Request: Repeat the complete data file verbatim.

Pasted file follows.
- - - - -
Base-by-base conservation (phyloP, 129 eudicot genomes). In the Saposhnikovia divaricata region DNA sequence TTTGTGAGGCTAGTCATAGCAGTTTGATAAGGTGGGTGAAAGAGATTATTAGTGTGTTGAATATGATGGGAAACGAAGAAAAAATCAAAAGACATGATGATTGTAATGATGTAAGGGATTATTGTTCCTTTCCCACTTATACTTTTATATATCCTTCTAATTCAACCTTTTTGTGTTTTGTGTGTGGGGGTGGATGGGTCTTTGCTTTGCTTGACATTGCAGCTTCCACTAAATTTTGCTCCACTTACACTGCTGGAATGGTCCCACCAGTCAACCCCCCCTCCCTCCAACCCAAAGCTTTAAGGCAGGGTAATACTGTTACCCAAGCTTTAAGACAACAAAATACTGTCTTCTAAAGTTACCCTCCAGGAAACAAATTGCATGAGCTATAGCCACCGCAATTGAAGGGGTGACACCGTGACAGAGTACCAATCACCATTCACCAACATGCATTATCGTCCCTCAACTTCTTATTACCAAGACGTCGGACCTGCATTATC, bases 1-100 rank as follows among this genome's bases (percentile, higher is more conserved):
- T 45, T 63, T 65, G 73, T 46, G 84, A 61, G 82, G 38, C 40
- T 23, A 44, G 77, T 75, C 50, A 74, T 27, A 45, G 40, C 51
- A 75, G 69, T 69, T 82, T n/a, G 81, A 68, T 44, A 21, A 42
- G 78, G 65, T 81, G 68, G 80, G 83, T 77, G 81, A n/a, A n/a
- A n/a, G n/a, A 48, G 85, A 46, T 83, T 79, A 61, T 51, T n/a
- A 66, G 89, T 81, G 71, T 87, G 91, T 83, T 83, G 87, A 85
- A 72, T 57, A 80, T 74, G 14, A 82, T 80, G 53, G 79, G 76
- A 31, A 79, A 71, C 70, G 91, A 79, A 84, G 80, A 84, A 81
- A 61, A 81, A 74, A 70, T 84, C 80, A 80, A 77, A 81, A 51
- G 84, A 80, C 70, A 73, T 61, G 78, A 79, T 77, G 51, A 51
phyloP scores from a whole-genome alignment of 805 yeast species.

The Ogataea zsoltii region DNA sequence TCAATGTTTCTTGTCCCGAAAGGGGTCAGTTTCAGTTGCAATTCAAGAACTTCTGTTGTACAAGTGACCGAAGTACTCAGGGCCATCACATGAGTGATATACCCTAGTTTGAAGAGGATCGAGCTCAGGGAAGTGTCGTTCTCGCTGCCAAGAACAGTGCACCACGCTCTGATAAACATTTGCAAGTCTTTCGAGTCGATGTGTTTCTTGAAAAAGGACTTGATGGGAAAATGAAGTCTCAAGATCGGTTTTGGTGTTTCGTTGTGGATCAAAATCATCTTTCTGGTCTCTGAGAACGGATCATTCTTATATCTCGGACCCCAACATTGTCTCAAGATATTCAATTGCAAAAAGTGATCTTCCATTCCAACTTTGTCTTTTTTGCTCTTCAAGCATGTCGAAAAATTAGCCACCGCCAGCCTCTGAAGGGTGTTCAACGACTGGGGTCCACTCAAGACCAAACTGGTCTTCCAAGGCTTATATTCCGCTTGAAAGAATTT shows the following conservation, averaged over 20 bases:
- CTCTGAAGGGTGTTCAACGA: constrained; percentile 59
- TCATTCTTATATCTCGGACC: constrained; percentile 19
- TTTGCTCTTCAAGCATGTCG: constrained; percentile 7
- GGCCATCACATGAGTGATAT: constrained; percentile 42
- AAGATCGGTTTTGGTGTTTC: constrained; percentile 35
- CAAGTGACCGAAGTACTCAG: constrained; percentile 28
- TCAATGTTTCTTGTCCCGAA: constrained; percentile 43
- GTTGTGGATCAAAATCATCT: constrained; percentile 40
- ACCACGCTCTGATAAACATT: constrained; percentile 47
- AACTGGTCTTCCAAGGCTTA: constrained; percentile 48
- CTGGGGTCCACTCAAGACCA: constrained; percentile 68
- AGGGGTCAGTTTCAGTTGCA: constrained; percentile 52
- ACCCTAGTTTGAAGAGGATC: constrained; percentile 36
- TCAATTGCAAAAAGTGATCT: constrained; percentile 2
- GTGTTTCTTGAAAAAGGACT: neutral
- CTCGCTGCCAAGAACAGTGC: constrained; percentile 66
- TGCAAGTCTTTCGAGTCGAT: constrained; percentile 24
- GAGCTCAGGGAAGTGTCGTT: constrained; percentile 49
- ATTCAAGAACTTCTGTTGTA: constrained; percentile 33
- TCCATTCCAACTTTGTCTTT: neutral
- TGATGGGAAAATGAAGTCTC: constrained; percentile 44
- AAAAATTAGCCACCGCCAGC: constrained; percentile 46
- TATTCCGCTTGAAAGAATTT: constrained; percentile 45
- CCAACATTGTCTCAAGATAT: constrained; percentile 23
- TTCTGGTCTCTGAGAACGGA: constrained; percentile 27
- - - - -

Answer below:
Base-by-base conservation (phyloP, 129 eudicot genomes). In the Saposhnikovia divaricata region DNA sequence TTTGTGAGGCTAGTCATAGCAGTTTGATAAGGTGGGTGAAAGAGATTATTAGTGTGTTGAATATGATGGGAAACGAAGAAAAAATCAAAAGACATGATGATTGTAATGATGTAAGGGATTATTGTTCCTTTCCCACTTATACTTTTATATATCCTTCTAATTCAACCTTTTTGTGTTTTGTGTGTGGGGGTGGATGGGTCTTTGCTTTGCTTGACATTGCAGCTTCCACTAAATTTTGCTCCACTTACACTGCTGGAATGGTCCCACCAGTCAACCCCCCCTCCCTCCAACCCAAAGCTTTAAGGCAGGGTAATACTGTTACCCAAGCTTTAAGACAACAAAATACTGTCTTCTAAAGTTACCCTCCAGGAAACAAATTGCATGAGCTATAGCCACCGCAATTGAAGGGGTGACACCGTGACAGAGTACCAATCACCATTCACCAACATGCATTATCGTCCCTCAACTTCTTATTACCAAGACGTCGGACCTGCATTATC, bases 1-100 rank as follows among this genome's bases (percentile, higher is more conserved):
- T 45, T 63, T 65, G 73, T 46, G 84, A 61, G 82, G 38, C 40
- T 23, A 44, G 77, T 75, C 50, A 74, T 27, A 45, G 40, C 51
- A 75, G 69, T 69, T 82, T n/a, G 81, A 68, T 44, A 21, A 42
- G 78, G 65, T 81, G 68, G 80, G 83, T 77, G 81, A n/a, A n/a
- A n/a, G n/a, A 48, G 85, A 46, T 83, T 79, A 61, T 51, T n/a
- A 66, G 89, T 81, G 71, T 87, G 91, T 83, T 83, G 87, A 85
- A 72, T 57, A 80, T 74, G 14, A 82, T 80, G 53, G 79, G 76
- A 31, A 79, A 71, C 70, G 91, A 79, A 84, G 80, A 84, A 81
- A 61, A 81, A 74, A 70, T 84, C 80, A 80, A 77, A 81, A 51
- G 84, A 80, C 70, A 73, T 61, G 78, A 79, T 77, G 51, A 51
phyloP scores from a whole-genome alignment of 805 yeast species.

The Ogataea zsoltii region DNA sequence TCAATGTTTCTTGTCCCGAAAGGGGTCAGTTTCAGTTGCAATTCAAGAACTTCTGTTGTACAAGTGACCGAAGTACTCAGGGCCATCACATGAGTGATATACCCTAGTTTGAAGAGGATCGAGCTCAGGGAAGTGTCGTTCTCGCTGCCAAGAACAGTGCACCACGCTCTGATAAACATTTGCAAGTCTTTCGAGTCGATGTGTTTCTTGAAAAAGGACTTGATGGGAAAATGAAGTCTCAAGATCGGTTTTGGTGTTTCGTTGTGGATCAAAATCATCTTTCTGGTCTCTGAGAACGGATCATTCTTATATCTCGGACCCCAACATTGTCTCAAGATATTCAATTGCAAAAAGTGATCTTCCATTCCAACTTTGTCTTTTTTGCTCTTCAAGCATGTCGAAAAATTAGCCACCGCCAGCCTCTGAAGGGTGTTCAACGACTGGGGTCCACTCAAGACCAAACTGGTCTTCCAAGGCTTATATTCCGCTTGAAAGAATTT shows the following conservation, averaged over 20 bases:
- CTCTGAAGGGTGTTCAACGA: constrained; percentile 59
- TCATTCTTATATCTCGGACC: constrained; percentile 19
- TTTGCTCTTCAAGCATGTCG: constrained; percentile 7
- GGCCATCACATGAGTGATAT: constrained; percentile 42
- AAGATCGGTTTTGGTGTTTC: constrained; percentile 35
- CAAGTGACCGAAGTACTCAG: constrained; percentile 28
- TCAATGTTTCTTGTCCCGAA: constrained; percentile 43
- GTTGTGGATCAAAATCATCT: constrained; percentile 40
- ACCACGCTCTGATAAACATT: constrained; percentile 47
- AACTGGTCTTCCAAGGCTTA: constrained; percentile 48
- CTGGGGTCCACTCAAGACCA: constrained; percentile 68
- AGGGGTCAGTTTCAGTTGCA: constrained; percentile 52
- ACCCTAGTTTGAAGAGGATC: constrained; percentile 36
- TCAATTGCAAAAAGTGATCT: constrained; percentile 2
- GTGTTTCTTGAAAAAGGACT: neutral
- CTCGCTGCCAAGAACAGTGC: constrained; percentile 66
- TGCAAGTCTTTCGAGTCGAT: constrained; percentile 24
- GAGCTCAGGGAAGTGTCGTT: constrained; percentile 49
- ATTCAAGAACTTCTGTTGTA: constrained; percentile 33
- TCCATTCCAACTTTGTCTTT: neutral
- TGATGGGAAAATGAAGTCTC: constrained; percentile 44
- AAAAATTAGCCACCGCCAGC: constrained; percentile 46
- TATTCCGCTTGAAAGAATTT: constrained; percentile 45
- CCAACATTGTCTCAAGATAT: constrained; percentile 23
- TTCTGGTCTCTGAGAACGGA: constrained; percentile 27